Councillor Sarah Doucette (Ward 13, Parkdale-High Park) called for a ban on pro-life protesters using signs with pictures of aborted babies after local residents complained about a recent Canadian Centre for Bioethical Reform demonstration.
Doucette called the signs vulgar and lamented that the demonstrators could not be stopped because they were not breaking any laws as long as they do not block traffic or harass passers-by. She said a bylaw is necessary to prevent any further such demonstrations. She told the Toronto Star, “We’re not stopping them from standing on the street, talking to people or handing out flyers, but we’re just stopping them being in people’s faces. You really cannot get away from them. That’s where people are feeling it is harassment.” She said it “is very hard to see these sort of images.”
CCBR witnesses at busy intersections with large signs that organizers say spur conversations. They have been utilized for years in Calgary. CCBR’s Oriyana Hrychyshyn said the images “expose the reality of abortion and what it does to pre-born children.” She also said if people have a problem with the images, they should have a problem with the practice of abortion.
Doucette was joined by a number of Toronto politicians in her campaign against graphic abortion images. NDP MPP Peter Tabuns (Toronto-Danforth) wrote Attorney General Yasir Naqvi to urge the provincial government to file an injunction to prevent the “disturbing anti-abortion images.” Also signing his letter was city councillors Paula Fletcher (Toronto-Danforth) and Mary Fragedakis (Toronto-Danforth) and Toronto District School Board trustee Jennifer Story (Ward 15).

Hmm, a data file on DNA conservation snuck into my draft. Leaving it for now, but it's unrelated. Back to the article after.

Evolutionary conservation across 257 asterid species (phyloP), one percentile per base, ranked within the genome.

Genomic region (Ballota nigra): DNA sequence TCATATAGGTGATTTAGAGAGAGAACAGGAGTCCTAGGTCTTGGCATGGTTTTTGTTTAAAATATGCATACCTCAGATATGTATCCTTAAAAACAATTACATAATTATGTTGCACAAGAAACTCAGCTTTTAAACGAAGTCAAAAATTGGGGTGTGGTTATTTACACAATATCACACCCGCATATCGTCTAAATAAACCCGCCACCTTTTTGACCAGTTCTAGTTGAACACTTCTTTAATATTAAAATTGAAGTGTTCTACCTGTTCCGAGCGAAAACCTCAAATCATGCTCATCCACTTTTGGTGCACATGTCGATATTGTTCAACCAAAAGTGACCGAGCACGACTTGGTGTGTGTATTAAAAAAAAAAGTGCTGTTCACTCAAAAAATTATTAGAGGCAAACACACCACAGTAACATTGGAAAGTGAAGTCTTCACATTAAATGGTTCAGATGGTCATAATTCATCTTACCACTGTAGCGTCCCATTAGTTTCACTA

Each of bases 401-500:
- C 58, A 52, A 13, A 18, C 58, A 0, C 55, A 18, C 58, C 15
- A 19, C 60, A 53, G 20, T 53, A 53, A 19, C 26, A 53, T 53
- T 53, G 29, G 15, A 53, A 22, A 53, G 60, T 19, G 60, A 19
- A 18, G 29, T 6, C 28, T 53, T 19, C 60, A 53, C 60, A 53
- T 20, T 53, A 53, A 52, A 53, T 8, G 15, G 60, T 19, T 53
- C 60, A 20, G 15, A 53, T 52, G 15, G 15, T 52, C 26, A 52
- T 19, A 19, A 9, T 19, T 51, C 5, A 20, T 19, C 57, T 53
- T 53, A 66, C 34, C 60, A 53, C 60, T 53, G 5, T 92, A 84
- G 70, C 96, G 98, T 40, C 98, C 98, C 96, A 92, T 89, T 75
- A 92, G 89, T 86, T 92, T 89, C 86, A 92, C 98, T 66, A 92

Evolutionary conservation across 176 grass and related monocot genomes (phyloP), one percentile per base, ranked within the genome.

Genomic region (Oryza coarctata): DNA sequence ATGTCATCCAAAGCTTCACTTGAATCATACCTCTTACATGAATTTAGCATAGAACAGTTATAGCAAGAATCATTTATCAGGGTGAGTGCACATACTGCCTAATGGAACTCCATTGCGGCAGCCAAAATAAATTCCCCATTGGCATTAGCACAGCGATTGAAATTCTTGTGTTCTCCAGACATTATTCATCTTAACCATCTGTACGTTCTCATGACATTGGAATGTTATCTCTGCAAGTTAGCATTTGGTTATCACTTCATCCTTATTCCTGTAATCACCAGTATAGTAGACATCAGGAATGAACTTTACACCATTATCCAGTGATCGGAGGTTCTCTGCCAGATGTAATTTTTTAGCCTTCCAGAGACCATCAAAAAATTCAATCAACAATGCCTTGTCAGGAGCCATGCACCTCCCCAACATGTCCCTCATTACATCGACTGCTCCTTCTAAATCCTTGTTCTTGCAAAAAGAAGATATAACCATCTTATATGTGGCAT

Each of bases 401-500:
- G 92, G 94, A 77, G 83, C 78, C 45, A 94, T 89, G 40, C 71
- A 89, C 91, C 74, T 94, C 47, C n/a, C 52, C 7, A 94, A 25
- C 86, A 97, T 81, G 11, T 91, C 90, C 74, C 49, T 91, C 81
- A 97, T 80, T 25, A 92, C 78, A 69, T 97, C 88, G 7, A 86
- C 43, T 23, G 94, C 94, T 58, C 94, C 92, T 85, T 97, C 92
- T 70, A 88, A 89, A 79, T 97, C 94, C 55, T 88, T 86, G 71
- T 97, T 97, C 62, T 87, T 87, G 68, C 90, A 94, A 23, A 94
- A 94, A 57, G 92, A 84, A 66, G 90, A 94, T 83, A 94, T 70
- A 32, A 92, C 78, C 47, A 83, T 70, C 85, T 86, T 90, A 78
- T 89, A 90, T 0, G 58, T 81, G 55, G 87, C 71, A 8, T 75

Tabuns told the Toronto Star, “people are horrified,” by the pictures, “they’re traumatized, they’re worried about their children.”
Tabuns said Navqi, who earlier this year announced the government would legislate bubble zones prohibiting pro-life protests near abortuaries, has the responsibility and authority “to protect the community from these grisly, graphic images of chopped up fetuses.” To act, Navqi would have to find the demonstrations are a nuisance or making a disturbance.
CCBR trains interns how to avoid confrontation and engage in dialogue with passers-by.
Tabuns maintained that he is not against freedom of speech and is not asking for “prohibition of the message,” just the images.
CCBR’s community liaison Devorah Gilman said the imagery is a vital part of the message. She also noted that CCBR has distributed hundreds of thousands of flyers with abortion victim imagery to households across the country.
Westminster Chapel senior pastor Rev. Joseph Boot, whose church is in Doucette’s community, supports CCBR’s demonstrations. He told the Star they are educating the public about “the true nature of this hidden atrocity.”
In July, the Abortion Rights Coalition of Canada issued a statement titled “Take action against aborted fetus images in public!” ARCC’s Joyce Arthur claimed “extremist anti-choice groups have been invading cities across Canada” thus “forcing citizens to view shocking and graphic photos of alleged aborted fetuses.”
ARCC encouraged citizens to complain to their city councilors, mayors, bylaw department, and police to explain their “own personal reaction” against the imagery. It also called upon citizens to demand these activities be prohibited. It also urged complaints be made to Advertising Standards Canada about “inaccurate and misleading” messages and claims about the placards being “harmful to children” and “discriminatory and demeaning to women.”